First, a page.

11. #35

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    Thanks for posting that vid of Benson subbing for Christian....

    Great example of background dance music movin on.

  12. #36

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    Yeah, we've kind of expanded away from discussing tenor line playing, though it has all been interesting. I'd like to hear others here taking a turn, in the tradition set by Jeff and I by just going for it, see what happens.

  13. #37

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    Quote Originally Posted by RJVB
    Wouldn't at least part of that be "not realising" than "thinking"? You listen to your examples or just try to come up with some kind of interpretation yourself, try to produce the effect you want and end up doing it through volume rather than something a bit more complex to control. We all know how hard it can be to control the dynamics if you're beginning to work on some technique, and that you really need to stop and listen to what you're actually doing. Don't we all also tend to forget how hard that can be when there are so many new things to cope with (and I explicitly include "listening to yourself" in the hard part )
    I think it's thinking that's the root of this. Intellectually they know there's an accent on 2 and 4 so they try to make one. It's actually harder to make a real dynamic accent on 2 and 4 than it is to do it right with left hand muting.

    (Some players do use a right hand accent too, but it's usually in the speed of the strum rather than the overall dynamic.)

    These are actually professional contemporary/modern jazz players I'm talking about, probably much better players overall than me, who ask me for a rhythm lesson or when we have a go at playing an old school style tune together! It's nothing to do with their musicianship or technique; it's just experience of that specific music. There's comparable stuff if you are learning to play funk or samba patterns etc...

    In fact, the more correct accent will probably creep in naturally! It's a bit like one of the best ways to work on swing 8ths is to avoid trying to swing. The body picks up on what the ear is hearing often without need for conscious effort, if everything is relaxed...

    What may be more of a long term problem is efficient biomechanics which you really need if you are playing rhythm for, say, 3 or 4 swing dance sets a night. I used to do this... It's physical work! You need a good relaxed strumming hand...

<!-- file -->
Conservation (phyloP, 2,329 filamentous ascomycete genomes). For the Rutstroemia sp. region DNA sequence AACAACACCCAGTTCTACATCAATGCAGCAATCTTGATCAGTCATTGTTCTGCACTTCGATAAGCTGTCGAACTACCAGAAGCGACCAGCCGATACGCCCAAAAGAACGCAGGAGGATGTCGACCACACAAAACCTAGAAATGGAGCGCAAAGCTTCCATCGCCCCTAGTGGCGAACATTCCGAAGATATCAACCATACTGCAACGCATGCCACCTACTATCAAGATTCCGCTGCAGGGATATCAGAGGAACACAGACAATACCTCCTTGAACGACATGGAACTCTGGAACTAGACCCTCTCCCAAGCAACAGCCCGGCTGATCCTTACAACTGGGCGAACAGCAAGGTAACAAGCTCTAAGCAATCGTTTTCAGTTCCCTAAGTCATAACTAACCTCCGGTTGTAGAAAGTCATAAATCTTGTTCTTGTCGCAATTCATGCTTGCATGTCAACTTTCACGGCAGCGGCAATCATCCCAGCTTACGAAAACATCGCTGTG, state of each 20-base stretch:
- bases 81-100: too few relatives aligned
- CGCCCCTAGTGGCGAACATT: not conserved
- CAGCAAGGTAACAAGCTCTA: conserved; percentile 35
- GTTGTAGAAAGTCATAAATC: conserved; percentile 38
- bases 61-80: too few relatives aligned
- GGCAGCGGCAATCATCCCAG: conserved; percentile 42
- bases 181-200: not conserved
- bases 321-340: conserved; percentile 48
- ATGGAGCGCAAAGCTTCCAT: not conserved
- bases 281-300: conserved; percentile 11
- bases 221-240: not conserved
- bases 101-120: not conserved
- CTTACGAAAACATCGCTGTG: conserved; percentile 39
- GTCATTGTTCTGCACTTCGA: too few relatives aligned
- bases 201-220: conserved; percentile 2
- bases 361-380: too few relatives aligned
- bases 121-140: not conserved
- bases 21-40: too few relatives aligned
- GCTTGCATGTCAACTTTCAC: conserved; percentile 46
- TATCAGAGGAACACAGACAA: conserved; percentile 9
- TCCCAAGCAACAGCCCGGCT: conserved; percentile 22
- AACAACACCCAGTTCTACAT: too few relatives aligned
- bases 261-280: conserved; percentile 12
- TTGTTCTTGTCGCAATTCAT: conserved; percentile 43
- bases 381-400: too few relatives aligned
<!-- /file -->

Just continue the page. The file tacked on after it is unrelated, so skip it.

14. #38

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    Counter Tenor Line - Freddie Green Style-gretablah-jpeg

    Get your finger out - you only need one - and play something

  15. #39

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    Quote Originally Posted by Rob MacKillop
    Donovan, turn down your metronome!
    No volume control amigo! next time ill put the speaker pointed in to my leg.

  16. #40

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    Quote Originally Posted by Rob MacKillop
    Counter Tenor Line - Freddie Green Style-gretablah-jpeg

    Get your finger out - you only need one - and play something
    Well, swing rhythm guitar is kind of my job! What a cheek haha. Give me some money.

    Free is reserved for whatever stuff that I’m obsessed with that no one in their right mind would part with money to hear.

    That said I haven’t done the one note thing for ages, I had a quick crack at it today, a bit rusty.

    It’s the sort of thing I used to practice on gigs when I was bored after the fourth consecutive hour of medium tempo 4/4.I reckon that’s how FG worked on it too. I don’t think there was ever much need to practice this stuff at home, I was playing 200+ shows of it a year.

  17. #41

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    There you go


    You can hear I’m doing the one note thing here at the start, moving into full chords towards the end

  18. #42

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    Ah, you were young then

  19. #43

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    Quote Originally Posted by Christian Miller
    Ah now you are asking for scholarship.

    Mr Stout is my source for the GVE connection but it may well be via Reuss now I think about it. Maybe Jonathan will chip in?
    This interesting article notes a Green/Reuss connection: The Captivating Harlem Swing Rhythms of Freddie Green, John Trueheart, Bernard Addison, Morris White, and Al Casey | Acoustic Guitar

    Specifically: "For his part, Green continued to refine his approach to rhythm guitar throughout his career, which later included elements learned from Benny Goodman’s guitarist Allan Reuss, but most importantly was based on years of dedication to his craft as well as devotion to the tradition of swing rhythm guitar."

    I believe I have seen a more detailed account of their relationship in a biographical piece on Green, but haven't been able to locate it recently.

  20. #44

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    Some of Freddie’s great playing on these 2 albums that not many people talk about. Small setting with some of the best cats. I love these 2 albums. You can hear Freddie clearly.
    Attached Images Attached Images Counter Tenor Line - Freddie Green Style-b8d5b5bc-e3aa-421f-883f-001a730be879-jpeg Counter Tenor Line - Freddie Green Style-728435b4-d2ad-4538-bb39-7d325a320fad-png 

  21. #45

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    Trying the single note tenor line for the first chorus and some chords in the second